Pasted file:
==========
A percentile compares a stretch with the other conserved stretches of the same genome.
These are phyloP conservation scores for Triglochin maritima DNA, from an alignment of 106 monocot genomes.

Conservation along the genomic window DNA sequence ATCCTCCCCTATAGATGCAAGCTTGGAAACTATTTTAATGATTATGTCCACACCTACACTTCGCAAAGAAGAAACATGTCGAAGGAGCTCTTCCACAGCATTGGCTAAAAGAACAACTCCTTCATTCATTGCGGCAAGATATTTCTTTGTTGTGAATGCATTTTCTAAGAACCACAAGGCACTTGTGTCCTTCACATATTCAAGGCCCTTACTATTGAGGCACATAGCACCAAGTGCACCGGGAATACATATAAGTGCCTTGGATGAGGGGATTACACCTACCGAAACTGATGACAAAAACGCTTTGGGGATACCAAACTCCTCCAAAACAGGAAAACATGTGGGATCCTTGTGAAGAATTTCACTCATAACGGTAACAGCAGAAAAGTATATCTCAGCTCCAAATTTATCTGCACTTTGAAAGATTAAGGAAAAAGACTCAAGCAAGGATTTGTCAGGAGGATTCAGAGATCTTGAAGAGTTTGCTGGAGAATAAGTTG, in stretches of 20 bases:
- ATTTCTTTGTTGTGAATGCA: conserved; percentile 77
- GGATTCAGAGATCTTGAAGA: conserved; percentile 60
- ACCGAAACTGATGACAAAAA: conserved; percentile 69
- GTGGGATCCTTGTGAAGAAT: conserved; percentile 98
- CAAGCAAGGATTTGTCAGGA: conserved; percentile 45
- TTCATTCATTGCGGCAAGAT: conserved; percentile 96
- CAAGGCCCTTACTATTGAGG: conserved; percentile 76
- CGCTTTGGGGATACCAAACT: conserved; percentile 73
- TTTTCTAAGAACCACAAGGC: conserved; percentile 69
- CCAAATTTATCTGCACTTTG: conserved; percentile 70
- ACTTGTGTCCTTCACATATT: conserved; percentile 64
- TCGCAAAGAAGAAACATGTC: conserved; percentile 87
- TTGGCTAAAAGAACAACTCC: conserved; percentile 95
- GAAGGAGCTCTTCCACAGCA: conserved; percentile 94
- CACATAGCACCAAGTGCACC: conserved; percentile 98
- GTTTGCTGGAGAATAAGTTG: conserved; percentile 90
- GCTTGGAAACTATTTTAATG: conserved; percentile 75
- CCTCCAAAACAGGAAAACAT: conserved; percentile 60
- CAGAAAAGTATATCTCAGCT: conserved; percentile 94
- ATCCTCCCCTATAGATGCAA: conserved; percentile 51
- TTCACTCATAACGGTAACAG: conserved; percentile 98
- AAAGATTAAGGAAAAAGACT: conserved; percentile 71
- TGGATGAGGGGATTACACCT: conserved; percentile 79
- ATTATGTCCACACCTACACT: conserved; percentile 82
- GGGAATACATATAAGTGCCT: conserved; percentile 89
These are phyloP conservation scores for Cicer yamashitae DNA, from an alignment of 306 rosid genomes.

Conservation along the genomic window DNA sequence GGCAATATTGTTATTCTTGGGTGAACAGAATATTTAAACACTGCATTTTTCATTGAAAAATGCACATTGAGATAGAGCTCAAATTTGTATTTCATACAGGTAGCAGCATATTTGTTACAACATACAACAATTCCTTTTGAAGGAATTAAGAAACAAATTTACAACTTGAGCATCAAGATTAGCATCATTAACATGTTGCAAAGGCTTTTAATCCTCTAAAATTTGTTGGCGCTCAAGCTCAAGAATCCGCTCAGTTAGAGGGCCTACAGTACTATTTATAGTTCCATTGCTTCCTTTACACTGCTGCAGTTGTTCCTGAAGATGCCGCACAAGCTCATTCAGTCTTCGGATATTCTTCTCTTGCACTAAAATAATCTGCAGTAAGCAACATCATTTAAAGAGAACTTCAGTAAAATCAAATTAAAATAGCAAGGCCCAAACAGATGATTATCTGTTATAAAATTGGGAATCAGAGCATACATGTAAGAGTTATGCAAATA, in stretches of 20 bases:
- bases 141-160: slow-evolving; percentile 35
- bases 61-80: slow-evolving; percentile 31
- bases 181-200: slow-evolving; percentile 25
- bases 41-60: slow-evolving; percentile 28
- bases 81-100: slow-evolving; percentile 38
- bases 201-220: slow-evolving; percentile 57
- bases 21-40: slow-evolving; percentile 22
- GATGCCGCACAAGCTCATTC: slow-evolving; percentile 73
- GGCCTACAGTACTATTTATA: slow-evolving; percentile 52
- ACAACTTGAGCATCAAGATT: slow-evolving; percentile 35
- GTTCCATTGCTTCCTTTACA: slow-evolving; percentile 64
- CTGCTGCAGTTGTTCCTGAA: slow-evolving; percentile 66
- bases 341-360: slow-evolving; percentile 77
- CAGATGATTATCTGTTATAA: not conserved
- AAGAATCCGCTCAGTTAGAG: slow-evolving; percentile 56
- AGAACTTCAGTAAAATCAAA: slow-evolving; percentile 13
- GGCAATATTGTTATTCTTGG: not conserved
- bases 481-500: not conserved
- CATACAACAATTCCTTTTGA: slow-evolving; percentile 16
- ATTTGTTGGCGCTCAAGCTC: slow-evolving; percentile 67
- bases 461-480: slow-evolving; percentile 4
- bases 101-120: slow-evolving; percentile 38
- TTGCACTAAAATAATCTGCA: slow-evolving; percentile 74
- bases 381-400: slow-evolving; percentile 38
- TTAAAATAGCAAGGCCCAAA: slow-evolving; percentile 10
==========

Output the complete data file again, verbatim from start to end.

A percentile compares a stretch with the other conserved stretches of the same genome.
These are phyloP conservation scores for Triglochin maritima DNA, from an alignment of 106 monocot genomes.

Conservation along the genomic window DNA sequence ATCCTCCCCTATAGATGCAAGCTTGGAAACTATTTTAATGATTATGTCCACACCTACACTTCGCAAAGAAGAAACATGTCGAAGGAGCTCTTCCACAGCATTGGCTAAAAGAACAACTCCTTCATTCATTGCGGCAAGATATTTCTTTGTTGTGAATGCATTTTCTAAGAACCACAAGGCACTTGTGTCCTTCACATATTCAAGGCCCTTACTATTGAGGCACATAGCACCAAGTGCACCGGGAATACATATAAGTGCCTTGGATGAGGGGATTACACCTACCGAAACTGATGACAAAAACGCTTTGGGGATACCAAACTCCTCCAAAACAGGAAAACATGTGGGATCCTTGTGAAGAATTTCACTCATAACGGTAACAGCAGAAAAGTATATCTCAGCTCCAAATTTATCTGCACTTTGAAAGATTAAGGAAAAAGACTCAAGCAAGGATTTGTCAGGAGGATTCAGAGATCTTGAAGAGTTTGCTGGAGAATAAGTTG, in stretches of 20 bases:
- ATTTCTTTGTTGTGAATGCA: conserved; percentile 77
- GGATTCAGAGATCTTGAAGA: conserved; percentile 60
- ACCGAAACTGATGACAAAAA: conserved; percentile 69
- GTGGGATCCTTGTGAAGAAT: conserved; percentile 98
- CAAGCAAGGATTTGTCAGGA: conserved; percentile 45
- TTCATTCATTGCGGCAAGAT: conserved; percentile 96
- CAAGGCCCTTACTATTGAGG: conserved; percentile 76
- CGCTTTGGGGATACCAAACT: conserved; percentile 73
- TTTTCTAAGAACCACAAGGC: conserved; percentile 69
- CCAAATTTATCTGCACTTTG: conserved; percentile 70
- ACTTGTGTCCTTCACATATT: conserved; percentile 64
- TCGCAAAGAAGAAACATGTC: conserved; percentile 87
- TTGGCTAAAAGAACAACTCC: conserved; percentile 95
- GAAGGAGCTCTTCCACAGCA: conserved; percentile 94
- CACATAGCACCAAGTGCACC: conserved; percentile 98
- GTTTGCTGGAGAATAAGTTG: conserved; percentile 90
- GCTTGGAAACTATTTTAATG: conserved; percentile 75
- CCTCCAAAACAGGAAAACAT: conserved; percentile 60
- CAGAAAAGTATATCTCAGCT: conserved; percentile 94
- ATCCTCCCCTATAGATGCAA: conserved; percentile 51
- TTCACTCATAACGGTAACAG: conserved; percentile 98
- AAAGATTAAGGAAAAAGACT: conserved; percentile 71
- TGGATGAGGGGATTACACCT: conserved; percentile 79
- ATTATGTCCACACCTACACT: conserved; percentile 82
- GGGAATACATATAAGTGCCT: conserved; percentile 89
These are phyloP conservation scores for Cicer yamashitae DNA, from an alignment of 306 rosid genomes.

Conservation along the genomic window DNA sequence GGCAATATTGTTATTCTTGGGTGAACAGAATATTTAAACACTGCATTTTTCATTGAAAAATGCACATTGAGATAGAGCTCAAATTTGTATTTCATACAGGTAGCAGCATATTTGTTACAACATACAACAATTCCTTTTGAAGGAATTAAGAAACAAATTTACAACTTGAGCATCAAGATTAGCATCATTAACATGTTGCAAAGGCTTTTAATCCTCTAAAATTTGTTGGCGCTCAAGCTCAAGAATCCGCTCAGTTAGAGGGCCTACAGTACTATTTATAGTTCCATTGCTTCCTTTACACTGCTGCAGTTGTTCCTGAAGATGCCGCACAAGCTCATTCAGTCTTCGGATATTCTTCTCTTGCACTAAAATAATCTGCAGTAAGCAACATCATTTAAAGAGAACTTCAGTAAAATCAAATTAAAATAGCAAGGCCCAAACAGATGATTATCTGTTATAAAATTGGGAATCAGAGCATACATGTAAGAGTTATGCAAATA, in stretches of 20 bases:
- bases 141-160: slow-evolving; percentile 35
- bases 61-80: slow-evolving; percentile 31
- bases 181-200: slow-evolving; percentile 25
- bases 41-60: slow-evolving; percentile 28
- bases 81-100: slow-evolving; percentile 38
- bases 201-220: slow-evolving; percentile 57
- bases 21-40: slow-evolving; percentile 22
- GATGCCGCACAAGCTCATTC: slow-evolving; percentile 73
- GGCCTACAGTACTATTTATA: slow-evolving; percentile 52
- ACAACTTGAGCATCAAGATT: slow-evolving; percentile 35
- GTTCCATTGCTTCCTTTACA: slow-evolving; percentile 64
- CTGCTGCAGTTGTTCCTGAA: slow-evolving; percentile 66
- bases 341-360: slow-evolving; percentile 77
- CAGATGATTATCTGTTATAA: not conserved
- AAGAATCCGCTCAGTTAGAG: slow-evolving; percentile 56
- AGAACTTCAGTAAAATCAAA: slow-evolving; percentile 13
- GGCAATATTGTTATTCTTGG: not conserved
- bases 481-500: not conserved
- CATACAACAATTCCTTTTGA: slow-evolving; percentile 16
- ATTTGTTGGCGCTCAAGCTC: slow-evolving; percentile 67
- bases 461-480: slow-evolving; percentile 4
- bases 101-120: slow-evolving; percentile 38
- TTGCACTAAAATAATCTGCA: slow-evolving; percentile 74
- bases 381-400: slow-evolving; percentile 38
- TTAAAATAGCAAGGCCCAAA: slow-evolving; percentile 10